Last updated on November 10, 2019
You may not have heard of him, but Allan Holdsworth is one of the most interesting, unique and all-round terrifying guitarists of all time. His music is certainly an acquired taste but once acquired is simply entrancing. My first guitar teacher turned me on to Holdsworth and I have to admit, it was a challenge to my ears at first, but I was soon hooked. The albums None Too Soon and The 16 Men of Tain are quite accessible, if you’re at all curious.
What’s even more interesting about Holdsworth though is the way he thinks about music theory, or rather defied it and came up with his own take on it. I’ve studied his way of thinking for a number of years and, for someone who also had a hard time with music theory; it really helped me understand things from the point of view of the guitar.
It is clear that Holdsworth sees the guitar as a tool through which music can be made; (he even says he doesn’t like the guitar and would have preferred to be a horn player) and really does use every inch of it to its absolute full potential.
Holdsworth on Scales
Holdsworth is probably best known for his ridiculous soloing ability but how did he arrive at this obscene level of virtuosity?
The fundamental way he thinks about scales is deceptively simple as, going back to the tool analogy, scales for him are a permutation of say 7 notes that you can play all over the neck in any order you like—a means to an end, much like a tool— and if you know where the notes are, you just juggle them around and make music with them. Holdsworth doesn’t even use the names we associate with scales such as major, melodic minor and harmonic minor; and although he does play these scales, he names them differently or gives them a symbol. Holdsworth also has no name or use for scales that start on different notes of major scale (aka the modes) and seems to completely disregard arpeggios. This was particularly insightful for me. The key to being able to do this lies in seeing the fretboard as a whole and seeing the usable notes, ‘light up’. Holdsworth suggests learning scales using 4 note-per-string patterns which are fine up at the dusty end of the fretboard but down near the headstock there are some fairly big stretches with which to contend. Since scale patterns should be a means to an end, these patterns do cover most of the fretboard in one fell swoop and will certainly discourage you from mindlessly running up and down scale shapes. Once you know where every note is in a certain key or scale (without thinking in boxes) things start to get interesting and you’ll soon be coming up with some Holdsworth-esque lines. Combine this idea with some legato and string skipping and you’re well on your way.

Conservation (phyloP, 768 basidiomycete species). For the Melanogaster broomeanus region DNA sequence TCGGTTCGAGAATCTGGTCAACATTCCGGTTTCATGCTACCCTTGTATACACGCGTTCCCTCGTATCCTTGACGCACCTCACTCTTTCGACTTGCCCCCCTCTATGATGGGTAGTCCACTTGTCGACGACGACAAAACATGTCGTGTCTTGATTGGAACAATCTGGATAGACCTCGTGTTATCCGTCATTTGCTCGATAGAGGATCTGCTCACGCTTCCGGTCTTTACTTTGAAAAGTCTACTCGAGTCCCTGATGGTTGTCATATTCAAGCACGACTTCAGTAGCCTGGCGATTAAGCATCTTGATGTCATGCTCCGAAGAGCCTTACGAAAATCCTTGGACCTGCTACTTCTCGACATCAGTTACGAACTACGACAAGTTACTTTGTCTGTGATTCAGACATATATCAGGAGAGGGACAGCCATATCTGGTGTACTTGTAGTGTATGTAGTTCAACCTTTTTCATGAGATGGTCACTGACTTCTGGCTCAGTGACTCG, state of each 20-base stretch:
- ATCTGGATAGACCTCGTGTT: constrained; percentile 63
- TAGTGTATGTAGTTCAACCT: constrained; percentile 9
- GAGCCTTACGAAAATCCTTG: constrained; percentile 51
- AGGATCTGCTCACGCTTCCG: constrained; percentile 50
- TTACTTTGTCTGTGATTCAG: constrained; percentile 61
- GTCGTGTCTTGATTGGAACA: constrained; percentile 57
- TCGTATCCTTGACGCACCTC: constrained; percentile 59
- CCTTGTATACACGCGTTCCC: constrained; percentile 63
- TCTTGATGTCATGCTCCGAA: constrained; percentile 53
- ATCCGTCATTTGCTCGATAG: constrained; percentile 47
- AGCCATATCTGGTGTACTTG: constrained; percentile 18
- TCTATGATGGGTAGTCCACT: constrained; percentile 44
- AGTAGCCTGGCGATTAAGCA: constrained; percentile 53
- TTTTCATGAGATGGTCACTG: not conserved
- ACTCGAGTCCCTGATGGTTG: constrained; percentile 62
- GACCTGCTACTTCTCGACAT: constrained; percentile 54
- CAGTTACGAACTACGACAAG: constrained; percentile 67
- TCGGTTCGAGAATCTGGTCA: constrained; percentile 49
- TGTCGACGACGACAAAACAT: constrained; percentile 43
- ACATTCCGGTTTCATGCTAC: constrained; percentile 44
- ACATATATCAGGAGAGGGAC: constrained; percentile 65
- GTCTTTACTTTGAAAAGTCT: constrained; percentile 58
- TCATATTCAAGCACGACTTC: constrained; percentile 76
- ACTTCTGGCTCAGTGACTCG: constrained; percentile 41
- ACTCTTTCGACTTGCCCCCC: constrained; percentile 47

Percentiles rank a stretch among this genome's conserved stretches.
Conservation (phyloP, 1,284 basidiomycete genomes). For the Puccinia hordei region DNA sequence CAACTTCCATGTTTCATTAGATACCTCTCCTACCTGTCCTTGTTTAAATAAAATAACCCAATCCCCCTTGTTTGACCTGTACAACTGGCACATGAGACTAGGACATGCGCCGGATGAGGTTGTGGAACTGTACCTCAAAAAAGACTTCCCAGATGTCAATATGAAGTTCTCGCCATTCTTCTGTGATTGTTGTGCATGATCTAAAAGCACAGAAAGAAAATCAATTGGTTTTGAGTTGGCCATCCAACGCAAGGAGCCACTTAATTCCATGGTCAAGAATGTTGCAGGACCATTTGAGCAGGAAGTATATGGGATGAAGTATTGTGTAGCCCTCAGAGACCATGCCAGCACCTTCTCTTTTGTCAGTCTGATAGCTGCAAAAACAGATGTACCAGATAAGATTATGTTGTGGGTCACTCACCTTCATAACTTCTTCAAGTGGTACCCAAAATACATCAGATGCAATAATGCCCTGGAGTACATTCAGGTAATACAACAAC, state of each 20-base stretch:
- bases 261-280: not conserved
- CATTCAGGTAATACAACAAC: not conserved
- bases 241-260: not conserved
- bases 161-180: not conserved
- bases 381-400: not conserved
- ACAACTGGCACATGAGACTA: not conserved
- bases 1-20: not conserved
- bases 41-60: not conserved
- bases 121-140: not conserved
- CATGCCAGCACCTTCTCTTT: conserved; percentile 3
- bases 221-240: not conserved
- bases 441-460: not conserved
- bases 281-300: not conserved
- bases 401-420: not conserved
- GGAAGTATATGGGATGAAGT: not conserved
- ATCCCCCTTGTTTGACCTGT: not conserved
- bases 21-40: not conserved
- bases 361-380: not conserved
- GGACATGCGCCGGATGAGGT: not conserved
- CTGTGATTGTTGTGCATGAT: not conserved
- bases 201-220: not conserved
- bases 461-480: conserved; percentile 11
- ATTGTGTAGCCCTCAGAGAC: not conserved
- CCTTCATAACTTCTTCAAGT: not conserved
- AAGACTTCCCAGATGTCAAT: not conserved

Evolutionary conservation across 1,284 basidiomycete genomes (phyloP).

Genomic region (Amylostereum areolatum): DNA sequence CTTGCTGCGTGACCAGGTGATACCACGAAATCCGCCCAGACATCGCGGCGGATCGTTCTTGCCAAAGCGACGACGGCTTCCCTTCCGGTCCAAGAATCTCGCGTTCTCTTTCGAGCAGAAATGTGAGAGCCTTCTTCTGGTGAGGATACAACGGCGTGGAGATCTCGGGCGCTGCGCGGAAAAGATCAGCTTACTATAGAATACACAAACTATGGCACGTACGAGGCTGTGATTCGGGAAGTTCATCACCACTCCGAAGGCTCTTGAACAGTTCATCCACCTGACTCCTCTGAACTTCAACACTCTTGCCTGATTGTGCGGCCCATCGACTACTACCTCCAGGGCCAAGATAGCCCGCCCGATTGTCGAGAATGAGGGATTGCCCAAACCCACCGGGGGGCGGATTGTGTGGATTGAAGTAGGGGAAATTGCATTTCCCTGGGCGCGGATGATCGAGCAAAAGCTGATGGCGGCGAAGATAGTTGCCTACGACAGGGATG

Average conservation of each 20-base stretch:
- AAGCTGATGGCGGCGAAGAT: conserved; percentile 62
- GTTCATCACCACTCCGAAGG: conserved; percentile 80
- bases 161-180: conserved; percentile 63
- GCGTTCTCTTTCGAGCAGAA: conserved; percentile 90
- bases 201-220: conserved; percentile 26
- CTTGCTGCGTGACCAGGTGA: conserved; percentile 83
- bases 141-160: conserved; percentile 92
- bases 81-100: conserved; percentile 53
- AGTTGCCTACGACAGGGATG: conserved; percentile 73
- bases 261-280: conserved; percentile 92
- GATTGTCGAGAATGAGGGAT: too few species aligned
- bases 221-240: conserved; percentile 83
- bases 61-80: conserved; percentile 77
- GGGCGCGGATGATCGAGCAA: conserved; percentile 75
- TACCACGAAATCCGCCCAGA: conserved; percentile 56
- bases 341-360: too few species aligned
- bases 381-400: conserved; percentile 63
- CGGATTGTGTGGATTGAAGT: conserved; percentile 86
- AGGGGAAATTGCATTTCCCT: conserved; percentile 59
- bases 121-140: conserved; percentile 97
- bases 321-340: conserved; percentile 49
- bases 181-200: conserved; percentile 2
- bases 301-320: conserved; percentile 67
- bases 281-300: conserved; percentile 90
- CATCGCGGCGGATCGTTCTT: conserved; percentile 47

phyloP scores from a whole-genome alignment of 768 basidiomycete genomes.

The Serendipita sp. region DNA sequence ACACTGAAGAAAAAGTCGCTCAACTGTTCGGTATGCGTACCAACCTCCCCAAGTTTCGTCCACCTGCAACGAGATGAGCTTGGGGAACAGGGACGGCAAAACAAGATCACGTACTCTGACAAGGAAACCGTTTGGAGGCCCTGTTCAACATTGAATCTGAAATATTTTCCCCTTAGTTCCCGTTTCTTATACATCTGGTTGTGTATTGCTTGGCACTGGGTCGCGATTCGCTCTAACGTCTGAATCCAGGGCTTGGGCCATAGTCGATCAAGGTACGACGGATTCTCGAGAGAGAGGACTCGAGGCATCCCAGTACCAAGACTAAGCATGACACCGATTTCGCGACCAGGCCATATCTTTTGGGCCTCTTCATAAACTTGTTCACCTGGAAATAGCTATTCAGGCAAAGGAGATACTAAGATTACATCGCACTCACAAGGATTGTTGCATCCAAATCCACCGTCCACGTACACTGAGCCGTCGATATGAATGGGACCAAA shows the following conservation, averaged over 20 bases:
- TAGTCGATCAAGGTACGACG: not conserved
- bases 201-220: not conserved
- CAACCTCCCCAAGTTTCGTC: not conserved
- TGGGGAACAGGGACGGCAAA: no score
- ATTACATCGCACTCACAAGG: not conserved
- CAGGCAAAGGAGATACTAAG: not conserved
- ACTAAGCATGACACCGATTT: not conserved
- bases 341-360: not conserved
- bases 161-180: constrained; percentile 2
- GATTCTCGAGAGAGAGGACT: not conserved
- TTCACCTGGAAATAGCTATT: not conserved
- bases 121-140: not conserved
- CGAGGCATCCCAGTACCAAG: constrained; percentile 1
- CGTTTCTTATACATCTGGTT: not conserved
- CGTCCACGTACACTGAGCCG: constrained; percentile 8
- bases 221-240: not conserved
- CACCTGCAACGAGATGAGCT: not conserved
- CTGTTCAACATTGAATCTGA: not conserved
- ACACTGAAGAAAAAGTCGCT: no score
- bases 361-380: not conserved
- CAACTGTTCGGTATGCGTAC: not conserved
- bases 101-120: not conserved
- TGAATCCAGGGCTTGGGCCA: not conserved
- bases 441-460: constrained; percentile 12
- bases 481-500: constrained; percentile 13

Here’s Allan going through his 10 Most Useful Scales (starts at 22:56):
Holdsworth on Chords
Holdsworth’s approach to chords is based on the same idea in that any group of four or more notes from a scale is fair game and a diatonic chord, though not the ones we’re used to hearing. For example, if the tune calls for a C major 7 chord you could play any standard CM7 chord shape that you know or you could play groups of notes from any scale that features CM7 (C major, G major, F major to name a few) and these would also work, and they do, although they’re going to have that ‘out’ kind of sound but this is mainly because our ears are not used to hearing these groups of notes played as diatonic chords. We’re more accustomed to the harmonically stable diatonic chords built on major scale triads.
But that’s enough from me, I’ll let the man himself explain.